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Babi Pangang image

Babi Pangang

Delicious, tender pork, carefully marinated. This adapted Indonesian recipe is easy to make and there will be no left-overs - guaranteed!

Good food starts with good ingredients. If you can, make babi pangang with organic pork. It really makes a difference, both to the dish and to animal welfare!

Babi Pangang is one of the favorites in Chinese take-outs in the Netherlands. Of course, the recipe has been adjusted for Dutch taste buds.

By the way: not only the recipe was modified, but so was the spelling. In Indonesian, it would be written as babi panggang. Babi means pork, panggang translates as roasted. So there you have the essence of the recipe in the name itself!


The first choice is regarding the cut of meat. Do you want to use lean meat such as pork fillets, or would you prefer cuts with streaks of fat in them? The Chinese version of Babi Pangang is called Char Siew and is made with pork belly. Feel free to experiment, but whichever choice you make, be sure the roasted meat is tender enough to fall apart when handled with chop sticks.

To marinate or not to marinate

That is indeed the question, and it depends on the amount of time available. Generally, marinating for at least 4 hours (or overnight) will help tenderize the meat. Combine crushed garlic, sweet soy sauce (ketjap manis), some sambal and some finely chopped fresh ginger.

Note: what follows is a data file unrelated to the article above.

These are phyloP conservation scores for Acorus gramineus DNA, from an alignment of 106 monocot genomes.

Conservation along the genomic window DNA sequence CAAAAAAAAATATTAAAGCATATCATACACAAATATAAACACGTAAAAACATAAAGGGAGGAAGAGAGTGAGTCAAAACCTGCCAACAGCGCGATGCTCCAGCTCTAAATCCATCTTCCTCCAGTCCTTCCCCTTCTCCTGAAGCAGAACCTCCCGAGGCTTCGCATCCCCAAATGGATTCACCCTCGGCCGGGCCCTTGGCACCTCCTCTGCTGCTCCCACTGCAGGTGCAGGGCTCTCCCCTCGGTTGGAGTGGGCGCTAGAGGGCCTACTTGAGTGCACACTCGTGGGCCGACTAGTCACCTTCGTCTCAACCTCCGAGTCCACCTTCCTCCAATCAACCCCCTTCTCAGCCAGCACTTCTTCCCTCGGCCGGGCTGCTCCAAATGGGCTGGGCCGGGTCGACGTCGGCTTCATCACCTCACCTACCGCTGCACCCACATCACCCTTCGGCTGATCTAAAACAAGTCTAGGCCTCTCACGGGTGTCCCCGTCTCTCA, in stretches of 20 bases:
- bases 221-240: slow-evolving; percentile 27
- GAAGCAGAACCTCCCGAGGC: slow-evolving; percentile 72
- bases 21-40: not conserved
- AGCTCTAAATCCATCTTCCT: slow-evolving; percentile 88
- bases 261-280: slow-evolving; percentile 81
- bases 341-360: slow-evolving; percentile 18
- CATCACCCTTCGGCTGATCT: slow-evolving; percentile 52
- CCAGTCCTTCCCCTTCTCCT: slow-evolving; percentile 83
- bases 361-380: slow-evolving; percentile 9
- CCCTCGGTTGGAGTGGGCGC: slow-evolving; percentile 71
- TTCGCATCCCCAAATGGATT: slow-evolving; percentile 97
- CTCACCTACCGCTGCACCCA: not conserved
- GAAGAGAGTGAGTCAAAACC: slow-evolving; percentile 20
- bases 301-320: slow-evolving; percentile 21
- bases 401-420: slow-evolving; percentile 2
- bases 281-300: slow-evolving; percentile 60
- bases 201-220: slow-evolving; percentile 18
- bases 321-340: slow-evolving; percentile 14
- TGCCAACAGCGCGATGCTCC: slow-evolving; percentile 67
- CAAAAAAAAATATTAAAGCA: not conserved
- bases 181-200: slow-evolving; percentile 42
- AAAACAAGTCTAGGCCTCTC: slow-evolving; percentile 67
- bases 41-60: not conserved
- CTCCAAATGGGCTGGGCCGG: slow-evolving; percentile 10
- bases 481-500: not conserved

Slice the meat (always cutting perpendicular to the 'grain' of the meat for maximum tenderness), and cover with the marinade mixture. 

Chemical and physical processes, including marinating, depend on temperature. Chemical processes double in speed with a 10 centigrade temperature rise. Practically: if you only have a short time for marinating, do not put the mixture back in the refrigerator. For food safety reasons, if you plan to marinate for more than say two hours, keep the mixture in the fridge.

Pork, marinated this way, will cook fast. Stir-fry in sunflower or peanut oil. Add some some sesame oil if you have any. Put the cooked pork aside and start with the sauce.


Babi pangang sauce is sweet, sticky and has a low hum of heat in it. 

Combine sweet soy sauce (ketjap manis), sweet chili sauce, sambal, tomato puree (or passata), lemon juice, finely ground garlic and ginger (using a grater), sugar to taste, a little salt. When the taste balance is there, add some water to get the right volume, and thicken the sauce with corn starch.

Serve with fried rice, scallions, bean sprouts and some pickled cucumber. Enjoy!